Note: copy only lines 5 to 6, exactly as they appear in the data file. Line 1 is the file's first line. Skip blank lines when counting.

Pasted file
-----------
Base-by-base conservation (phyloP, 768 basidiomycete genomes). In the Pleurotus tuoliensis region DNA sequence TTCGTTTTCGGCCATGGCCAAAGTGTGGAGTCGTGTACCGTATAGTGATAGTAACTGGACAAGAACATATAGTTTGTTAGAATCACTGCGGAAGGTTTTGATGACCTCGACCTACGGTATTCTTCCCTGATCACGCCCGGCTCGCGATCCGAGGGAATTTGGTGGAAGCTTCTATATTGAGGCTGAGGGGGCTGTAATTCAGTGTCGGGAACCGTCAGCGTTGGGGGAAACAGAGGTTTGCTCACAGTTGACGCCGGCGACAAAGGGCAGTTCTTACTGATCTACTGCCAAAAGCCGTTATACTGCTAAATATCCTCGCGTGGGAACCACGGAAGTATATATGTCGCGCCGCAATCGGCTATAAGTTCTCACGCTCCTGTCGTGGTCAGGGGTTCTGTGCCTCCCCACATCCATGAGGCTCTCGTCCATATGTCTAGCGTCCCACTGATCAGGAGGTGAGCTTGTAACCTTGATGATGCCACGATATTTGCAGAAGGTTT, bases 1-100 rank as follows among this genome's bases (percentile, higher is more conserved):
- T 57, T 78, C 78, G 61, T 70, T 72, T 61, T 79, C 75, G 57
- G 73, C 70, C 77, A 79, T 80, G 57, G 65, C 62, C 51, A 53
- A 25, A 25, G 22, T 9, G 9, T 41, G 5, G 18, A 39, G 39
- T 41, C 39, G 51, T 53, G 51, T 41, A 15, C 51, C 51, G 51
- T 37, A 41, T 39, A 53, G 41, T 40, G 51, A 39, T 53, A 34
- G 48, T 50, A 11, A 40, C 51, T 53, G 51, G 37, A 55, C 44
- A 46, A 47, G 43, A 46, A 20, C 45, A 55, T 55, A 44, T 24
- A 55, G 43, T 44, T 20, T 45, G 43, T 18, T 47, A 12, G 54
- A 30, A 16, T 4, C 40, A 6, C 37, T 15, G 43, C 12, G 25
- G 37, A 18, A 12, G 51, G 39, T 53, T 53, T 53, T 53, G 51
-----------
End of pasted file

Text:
- T 41, C 39, G 51, T 53, G 51, T 41, A 15, C 51, C 51, G 51
- T 37, A 41, T 39, A 53, G 41, T 40, G 51, A 39, T 53, A 34